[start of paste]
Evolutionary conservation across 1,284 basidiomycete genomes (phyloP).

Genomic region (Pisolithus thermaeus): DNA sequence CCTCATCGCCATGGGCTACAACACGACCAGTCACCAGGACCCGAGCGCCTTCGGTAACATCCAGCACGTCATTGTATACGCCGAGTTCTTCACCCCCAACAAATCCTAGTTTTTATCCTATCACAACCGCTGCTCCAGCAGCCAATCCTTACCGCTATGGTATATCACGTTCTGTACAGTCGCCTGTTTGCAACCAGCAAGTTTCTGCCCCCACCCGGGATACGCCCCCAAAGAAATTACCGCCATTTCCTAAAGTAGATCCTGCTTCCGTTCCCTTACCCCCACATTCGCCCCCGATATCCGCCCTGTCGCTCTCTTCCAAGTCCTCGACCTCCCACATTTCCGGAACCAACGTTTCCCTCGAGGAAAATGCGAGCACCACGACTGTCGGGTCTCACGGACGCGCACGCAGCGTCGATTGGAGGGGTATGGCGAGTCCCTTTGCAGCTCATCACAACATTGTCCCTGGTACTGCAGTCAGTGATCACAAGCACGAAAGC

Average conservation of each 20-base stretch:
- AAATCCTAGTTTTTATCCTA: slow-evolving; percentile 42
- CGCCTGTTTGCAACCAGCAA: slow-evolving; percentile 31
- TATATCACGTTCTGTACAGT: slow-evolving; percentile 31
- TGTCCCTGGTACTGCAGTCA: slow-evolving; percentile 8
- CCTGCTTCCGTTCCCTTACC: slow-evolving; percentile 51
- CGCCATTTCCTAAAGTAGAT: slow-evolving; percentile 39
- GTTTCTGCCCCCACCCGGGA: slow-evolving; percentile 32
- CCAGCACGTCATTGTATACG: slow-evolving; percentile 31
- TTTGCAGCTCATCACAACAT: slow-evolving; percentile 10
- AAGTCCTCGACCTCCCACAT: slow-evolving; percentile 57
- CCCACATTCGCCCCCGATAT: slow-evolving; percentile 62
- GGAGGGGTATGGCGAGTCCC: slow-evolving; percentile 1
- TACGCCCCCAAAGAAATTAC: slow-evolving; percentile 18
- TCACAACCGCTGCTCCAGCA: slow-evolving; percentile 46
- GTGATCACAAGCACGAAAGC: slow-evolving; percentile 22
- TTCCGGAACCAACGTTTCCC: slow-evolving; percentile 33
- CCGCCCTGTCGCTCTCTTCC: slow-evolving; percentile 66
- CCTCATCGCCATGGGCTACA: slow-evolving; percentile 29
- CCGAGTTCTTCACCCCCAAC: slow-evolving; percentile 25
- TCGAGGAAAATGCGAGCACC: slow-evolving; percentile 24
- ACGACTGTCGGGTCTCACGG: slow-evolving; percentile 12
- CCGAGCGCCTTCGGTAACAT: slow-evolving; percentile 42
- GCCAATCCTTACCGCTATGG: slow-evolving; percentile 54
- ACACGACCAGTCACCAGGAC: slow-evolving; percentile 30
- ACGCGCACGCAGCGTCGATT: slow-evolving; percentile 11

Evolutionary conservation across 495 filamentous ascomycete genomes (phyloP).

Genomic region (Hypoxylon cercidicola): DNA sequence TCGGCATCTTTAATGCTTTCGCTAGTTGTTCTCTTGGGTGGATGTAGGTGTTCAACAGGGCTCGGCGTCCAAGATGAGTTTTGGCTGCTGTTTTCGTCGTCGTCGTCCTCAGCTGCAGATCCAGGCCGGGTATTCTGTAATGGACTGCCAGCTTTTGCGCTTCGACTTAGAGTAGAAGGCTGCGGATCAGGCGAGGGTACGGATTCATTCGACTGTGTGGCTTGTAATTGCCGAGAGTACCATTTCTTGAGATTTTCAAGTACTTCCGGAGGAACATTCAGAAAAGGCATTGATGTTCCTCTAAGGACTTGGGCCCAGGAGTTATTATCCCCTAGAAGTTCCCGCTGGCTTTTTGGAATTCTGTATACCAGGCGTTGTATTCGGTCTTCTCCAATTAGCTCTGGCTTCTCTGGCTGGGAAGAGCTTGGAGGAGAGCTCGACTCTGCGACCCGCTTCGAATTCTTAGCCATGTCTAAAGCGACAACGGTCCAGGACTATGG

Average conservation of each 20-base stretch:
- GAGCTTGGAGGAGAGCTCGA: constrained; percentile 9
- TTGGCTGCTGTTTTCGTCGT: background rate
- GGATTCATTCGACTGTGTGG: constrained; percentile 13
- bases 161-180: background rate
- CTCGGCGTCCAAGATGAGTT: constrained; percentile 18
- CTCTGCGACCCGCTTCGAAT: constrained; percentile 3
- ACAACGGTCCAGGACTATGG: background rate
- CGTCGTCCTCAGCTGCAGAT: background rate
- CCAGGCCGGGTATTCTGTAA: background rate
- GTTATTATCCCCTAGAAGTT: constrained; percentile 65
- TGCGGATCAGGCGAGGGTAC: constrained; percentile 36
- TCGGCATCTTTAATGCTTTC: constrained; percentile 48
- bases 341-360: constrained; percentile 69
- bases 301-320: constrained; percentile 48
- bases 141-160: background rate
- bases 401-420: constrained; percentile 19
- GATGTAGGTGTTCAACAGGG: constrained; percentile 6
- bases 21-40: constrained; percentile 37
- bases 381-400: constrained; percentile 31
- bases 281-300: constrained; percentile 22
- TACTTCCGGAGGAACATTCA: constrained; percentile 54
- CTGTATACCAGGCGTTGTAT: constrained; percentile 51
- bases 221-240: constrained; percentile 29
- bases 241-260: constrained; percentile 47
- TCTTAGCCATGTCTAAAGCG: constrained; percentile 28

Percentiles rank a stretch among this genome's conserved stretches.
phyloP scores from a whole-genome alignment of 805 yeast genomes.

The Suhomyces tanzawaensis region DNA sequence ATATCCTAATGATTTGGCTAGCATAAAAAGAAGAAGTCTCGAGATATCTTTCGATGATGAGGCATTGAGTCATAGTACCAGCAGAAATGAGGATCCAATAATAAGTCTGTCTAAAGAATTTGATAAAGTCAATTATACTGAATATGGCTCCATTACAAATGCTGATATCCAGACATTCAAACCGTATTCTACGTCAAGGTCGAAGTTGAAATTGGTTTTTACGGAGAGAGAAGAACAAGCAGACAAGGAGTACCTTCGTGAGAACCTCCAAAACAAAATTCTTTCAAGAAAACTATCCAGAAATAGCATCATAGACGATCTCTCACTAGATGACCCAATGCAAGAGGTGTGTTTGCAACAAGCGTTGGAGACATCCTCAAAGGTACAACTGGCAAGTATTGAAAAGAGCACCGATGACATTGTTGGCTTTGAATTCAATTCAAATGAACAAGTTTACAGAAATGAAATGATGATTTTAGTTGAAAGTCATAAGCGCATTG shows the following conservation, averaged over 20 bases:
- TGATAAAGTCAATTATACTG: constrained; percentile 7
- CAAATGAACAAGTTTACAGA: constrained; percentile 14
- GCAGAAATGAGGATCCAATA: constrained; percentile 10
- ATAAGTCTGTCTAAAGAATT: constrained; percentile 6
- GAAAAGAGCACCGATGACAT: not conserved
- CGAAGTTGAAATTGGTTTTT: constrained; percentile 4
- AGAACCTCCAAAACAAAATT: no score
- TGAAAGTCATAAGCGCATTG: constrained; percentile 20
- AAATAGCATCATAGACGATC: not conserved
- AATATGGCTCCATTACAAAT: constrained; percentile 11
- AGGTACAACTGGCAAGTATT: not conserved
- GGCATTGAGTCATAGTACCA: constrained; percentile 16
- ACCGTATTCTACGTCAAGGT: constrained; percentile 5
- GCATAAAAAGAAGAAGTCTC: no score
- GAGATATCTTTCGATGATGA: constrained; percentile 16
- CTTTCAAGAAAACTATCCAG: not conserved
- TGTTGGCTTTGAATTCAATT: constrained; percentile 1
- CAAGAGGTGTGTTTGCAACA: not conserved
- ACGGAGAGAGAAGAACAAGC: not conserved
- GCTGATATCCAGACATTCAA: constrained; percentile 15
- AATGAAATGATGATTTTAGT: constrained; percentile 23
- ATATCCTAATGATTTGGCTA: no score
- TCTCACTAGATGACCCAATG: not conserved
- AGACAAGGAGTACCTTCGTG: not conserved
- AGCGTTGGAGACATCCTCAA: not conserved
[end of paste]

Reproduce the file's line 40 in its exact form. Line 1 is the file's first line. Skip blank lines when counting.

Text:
- CCAGGCCGGGTATTCTGTAA: background rate